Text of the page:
At the same time, Saakashvili will be responsible for resisting new Russian pressures against one of Ukraine’s most populous regions. The city of Odessa itself is the fourth largest in Ukraine. It is a major port providing access to the Black Sea and the Mediterranean beyond. It borders Moldova, a country dealing with its own Russian-backed separatist challenges in the breakaway region of Transnistria (which also borders the Odessa oblast). Saakashvili’s appointment is critical in terms of both timing and location.

Poroshenko is putting great faith in the former Georgian president. Faith that can be rewarded if Saakashvili can bring genuine and lasting reforms to the Odessa region. Neither Saakasvhili nor Poroshenko expect Russia to launch a massive military incursion into Ukraine. The conflict with Russia and its neighbors will continue militarily only at a low level. The real fight will take place over institutions and the fabric of society itself. It is a fight against Soviet institutions, corruption, and oligarchic control of politics. Saakashvili attempted to fight this fight in Georgia for nine years and had numerous successes, as well as several public controversies.

Saakashvili is a polarizing figure. Intense, articulate, outspoken, notoriously difficult to work for, he has a keen political sense and impeccable anti-Russian credentials. American-educated, he has been an effective and active advocate for Ukraine to the West. Now, President Poroshenko hopes he can translate words into actions and bring progress to Ukraine. Despite continued Russian provocations and Poroshenko’s pro-western rhetoric, America has not provided the Ukraine with robust material support. Corruption in Ukraine remains one of the primary obstacles to increased Western aid. If Saakashvili succeeds, he can put down an important marker for the rest of the country. Odessa can serve as an example for the rest of the country that Soviet-style institutions, Russian pressure, and oligarchic politics can be overcome. Saakashvili can potentially bring genuine change to a country in desperate need of reform, Western assistance, and positive developments. President Saakashvili, the formerly Georgian, now Ukrainian governor of Odessa, is now the best hope for Petro Poroshenko and the people of Ukraine. And that is just the way Mr. Saakashvili likes it.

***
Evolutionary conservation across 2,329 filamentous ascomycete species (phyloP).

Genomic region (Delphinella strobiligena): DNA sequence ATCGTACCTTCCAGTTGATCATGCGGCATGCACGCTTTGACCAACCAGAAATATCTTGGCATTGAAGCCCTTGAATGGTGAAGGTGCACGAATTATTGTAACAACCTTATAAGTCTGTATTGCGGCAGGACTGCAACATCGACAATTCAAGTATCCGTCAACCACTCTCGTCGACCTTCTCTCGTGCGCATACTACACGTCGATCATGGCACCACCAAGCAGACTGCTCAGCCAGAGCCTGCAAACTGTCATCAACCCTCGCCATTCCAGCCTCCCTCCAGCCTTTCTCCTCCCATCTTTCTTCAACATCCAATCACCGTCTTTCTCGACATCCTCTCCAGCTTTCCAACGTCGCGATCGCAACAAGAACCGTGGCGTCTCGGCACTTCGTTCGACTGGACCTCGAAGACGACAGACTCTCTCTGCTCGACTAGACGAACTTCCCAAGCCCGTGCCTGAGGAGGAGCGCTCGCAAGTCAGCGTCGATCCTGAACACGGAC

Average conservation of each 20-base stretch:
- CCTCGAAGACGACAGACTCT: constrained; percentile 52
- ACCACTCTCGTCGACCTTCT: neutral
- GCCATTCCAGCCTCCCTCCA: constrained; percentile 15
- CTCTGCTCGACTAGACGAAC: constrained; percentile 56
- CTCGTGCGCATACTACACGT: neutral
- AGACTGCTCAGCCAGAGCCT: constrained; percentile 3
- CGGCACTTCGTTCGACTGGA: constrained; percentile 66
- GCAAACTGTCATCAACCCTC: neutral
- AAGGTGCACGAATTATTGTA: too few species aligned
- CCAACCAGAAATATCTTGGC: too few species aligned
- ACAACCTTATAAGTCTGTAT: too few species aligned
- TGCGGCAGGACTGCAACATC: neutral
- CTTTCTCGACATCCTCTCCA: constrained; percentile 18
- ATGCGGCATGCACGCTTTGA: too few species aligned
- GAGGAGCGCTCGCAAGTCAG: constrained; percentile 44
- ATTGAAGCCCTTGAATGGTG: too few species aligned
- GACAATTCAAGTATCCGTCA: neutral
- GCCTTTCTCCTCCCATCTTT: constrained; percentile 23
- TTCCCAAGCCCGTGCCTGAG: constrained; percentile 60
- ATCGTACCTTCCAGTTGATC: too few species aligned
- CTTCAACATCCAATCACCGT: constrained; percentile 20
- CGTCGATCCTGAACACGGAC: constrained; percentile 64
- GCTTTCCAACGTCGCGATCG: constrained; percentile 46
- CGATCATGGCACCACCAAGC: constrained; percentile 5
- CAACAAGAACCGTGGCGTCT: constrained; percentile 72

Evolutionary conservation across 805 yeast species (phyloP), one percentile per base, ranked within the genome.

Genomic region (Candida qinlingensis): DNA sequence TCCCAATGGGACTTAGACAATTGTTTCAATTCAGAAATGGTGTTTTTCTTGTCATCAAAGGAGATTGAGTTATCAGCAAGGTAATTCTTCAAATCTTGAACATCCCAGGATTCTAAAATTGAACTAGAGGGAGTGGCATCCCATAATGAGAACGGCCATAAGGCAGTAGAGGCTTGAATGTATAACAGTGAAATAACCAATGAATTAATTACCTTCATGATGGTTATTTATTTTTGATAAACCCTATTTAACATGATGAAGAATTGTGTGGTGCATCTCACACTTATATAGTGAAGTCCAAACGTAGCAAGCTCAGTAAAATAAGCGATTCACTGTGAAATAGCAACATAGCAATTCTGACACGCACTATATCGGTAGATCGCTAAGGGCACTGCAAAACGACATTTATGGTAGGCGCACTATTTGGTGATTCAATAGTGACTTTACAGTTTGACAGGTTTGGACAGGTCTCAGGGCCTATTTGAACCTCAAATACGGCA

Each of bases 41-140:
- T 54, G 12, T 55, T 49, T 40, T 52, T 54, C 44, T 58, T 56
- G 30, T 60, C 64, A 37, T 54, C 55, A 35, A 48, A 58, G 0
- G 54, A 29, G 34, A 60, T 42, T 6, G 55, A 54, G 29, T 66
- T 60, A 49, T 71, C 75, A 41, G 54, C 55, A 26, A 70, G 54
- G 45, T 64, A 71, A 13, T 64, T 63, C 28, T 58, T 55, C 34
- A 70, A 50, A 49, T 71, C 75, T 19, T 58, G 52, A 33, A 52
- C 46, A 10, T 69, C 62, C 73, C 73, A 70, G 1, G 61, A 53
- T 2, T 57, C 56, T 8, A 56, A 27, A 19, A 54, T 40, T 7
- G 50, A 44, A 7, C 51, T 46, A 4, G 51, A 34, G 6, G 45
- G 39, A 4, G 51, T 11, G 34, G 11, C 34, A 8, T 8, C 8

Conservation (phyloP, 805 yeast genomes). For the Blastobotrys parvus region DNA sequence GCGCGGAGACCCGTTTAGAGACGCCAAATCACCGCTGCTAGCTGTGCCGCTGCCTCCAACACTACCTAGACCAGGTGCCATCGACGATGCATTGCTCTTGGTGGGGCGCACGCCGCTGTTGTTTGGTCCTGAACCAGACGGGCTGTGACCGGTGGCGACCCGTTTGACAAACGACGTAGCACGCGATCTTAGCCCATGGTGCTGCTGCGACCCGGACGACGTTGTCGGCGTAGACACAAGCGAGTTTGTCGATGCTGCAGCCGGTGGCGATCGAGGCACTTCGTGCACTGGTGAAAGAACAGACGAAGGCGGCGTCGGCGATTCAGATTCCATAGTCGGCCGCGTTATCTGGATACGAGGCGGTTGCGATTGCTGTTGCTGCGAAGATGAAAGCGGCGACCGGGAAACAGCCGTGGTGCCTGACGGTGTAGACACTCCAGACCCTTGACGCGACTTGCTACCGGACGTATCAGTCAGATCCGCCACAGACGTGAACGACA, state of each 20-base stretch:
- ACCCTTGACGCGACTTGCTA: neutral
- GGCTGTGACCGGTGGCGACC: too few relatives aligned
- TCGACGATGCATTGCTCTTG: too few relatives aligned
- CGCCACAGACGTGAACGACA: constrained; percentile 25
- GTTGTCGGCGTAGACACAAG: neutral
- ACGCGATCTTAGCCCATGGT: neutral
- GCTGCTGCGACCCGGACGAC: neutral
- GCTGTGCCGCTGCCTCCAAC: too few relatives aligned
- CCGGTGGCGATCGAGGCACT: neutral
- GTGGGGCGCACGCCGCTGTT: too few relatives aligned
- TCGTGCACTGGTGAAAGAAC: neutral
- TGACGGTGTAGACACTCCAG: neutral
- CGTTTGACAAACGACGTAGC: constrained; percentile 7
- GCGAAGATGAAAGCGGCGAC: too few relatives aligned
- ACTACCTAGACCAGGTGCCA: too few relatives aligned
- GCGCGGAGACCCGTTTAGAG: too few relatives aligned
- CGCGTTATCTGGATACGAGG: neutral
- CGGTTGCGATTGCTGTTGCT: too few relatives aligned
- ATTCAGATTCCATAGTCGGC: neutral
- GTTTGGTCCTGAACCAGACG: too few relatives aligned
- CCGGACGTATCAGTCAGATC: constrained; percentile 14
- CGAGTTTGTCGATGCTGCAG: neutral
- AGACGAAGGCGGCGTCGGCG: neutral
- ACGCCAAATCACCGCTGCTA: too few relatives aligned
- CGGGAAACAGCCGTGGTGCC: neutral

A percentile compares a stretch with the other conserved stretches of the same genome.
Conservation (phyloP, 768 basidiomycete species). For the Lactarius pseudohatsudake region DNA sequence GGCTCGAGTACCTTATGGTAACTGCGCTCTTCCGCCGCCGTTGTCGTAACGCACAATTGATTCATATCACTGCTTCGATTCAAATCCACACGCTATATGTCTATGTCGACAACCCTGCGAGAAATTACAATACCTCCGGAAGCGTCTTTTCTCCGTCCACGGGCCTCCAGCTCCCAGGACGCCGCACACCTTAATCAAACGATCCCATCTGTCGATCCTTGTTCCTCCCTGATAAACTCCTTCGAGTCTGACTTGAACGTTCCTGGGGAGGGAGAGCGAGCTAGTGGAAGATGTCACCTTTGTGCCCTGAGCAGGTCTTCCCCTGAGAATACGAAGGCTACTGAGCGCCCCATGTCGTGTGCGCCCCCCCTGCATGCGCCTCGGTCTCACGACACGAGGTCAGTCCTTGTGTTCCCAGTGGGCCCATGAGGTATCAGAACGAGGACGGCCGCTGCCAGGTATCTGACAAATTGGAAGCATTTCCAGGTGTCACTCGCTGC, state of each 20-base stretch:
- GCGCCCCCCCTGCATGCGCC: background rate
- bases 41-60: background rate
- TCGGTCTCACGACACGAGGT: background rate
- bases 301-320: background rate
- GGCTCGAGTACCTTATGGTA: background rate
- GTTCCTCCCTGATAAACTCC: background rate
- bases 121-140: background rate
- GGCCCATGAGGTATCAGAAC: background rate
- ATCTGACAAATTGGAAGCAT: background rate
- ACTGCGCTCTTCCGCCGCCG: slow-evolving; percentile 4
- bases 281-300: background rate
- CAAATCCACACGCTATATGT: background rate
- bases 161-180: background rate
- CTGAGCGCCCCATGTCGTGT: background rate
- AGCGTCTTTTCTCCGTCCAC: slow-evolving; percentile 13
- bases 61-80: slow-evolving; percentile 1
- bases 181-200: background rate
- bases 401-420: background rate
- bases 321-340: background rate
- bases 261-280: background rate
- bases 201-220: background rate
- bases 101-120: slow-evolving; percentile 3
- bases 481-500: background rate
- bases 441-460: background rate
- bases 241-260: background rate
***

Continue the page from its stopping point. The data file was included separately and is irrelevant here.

Andrew Novo, US


Dr. Andrew Novo is Assistant Professor of International Relations and Strategic Studies at the National Defense University in Washington, DC. He holds a D.Phil in Modern History and an M.Phil in International Relations from St. Antony’s College, the University of Oxford. An expert in the history and politics of the Mediterranean world, he is the author of two books including Queen of Cities, a novel about the fall of Constantinople, which has been translated into Greek and Turkish. Andrew has previously worked as a Research Associate at Harvard Business School and as a Sovereign Analyst for a Connecticut-based hedge fund. He has been published in the Cyprus Mail and the Asia Times and has lectured at the National Arts Club, Georgetown University, and the United States Military Academy at West Point.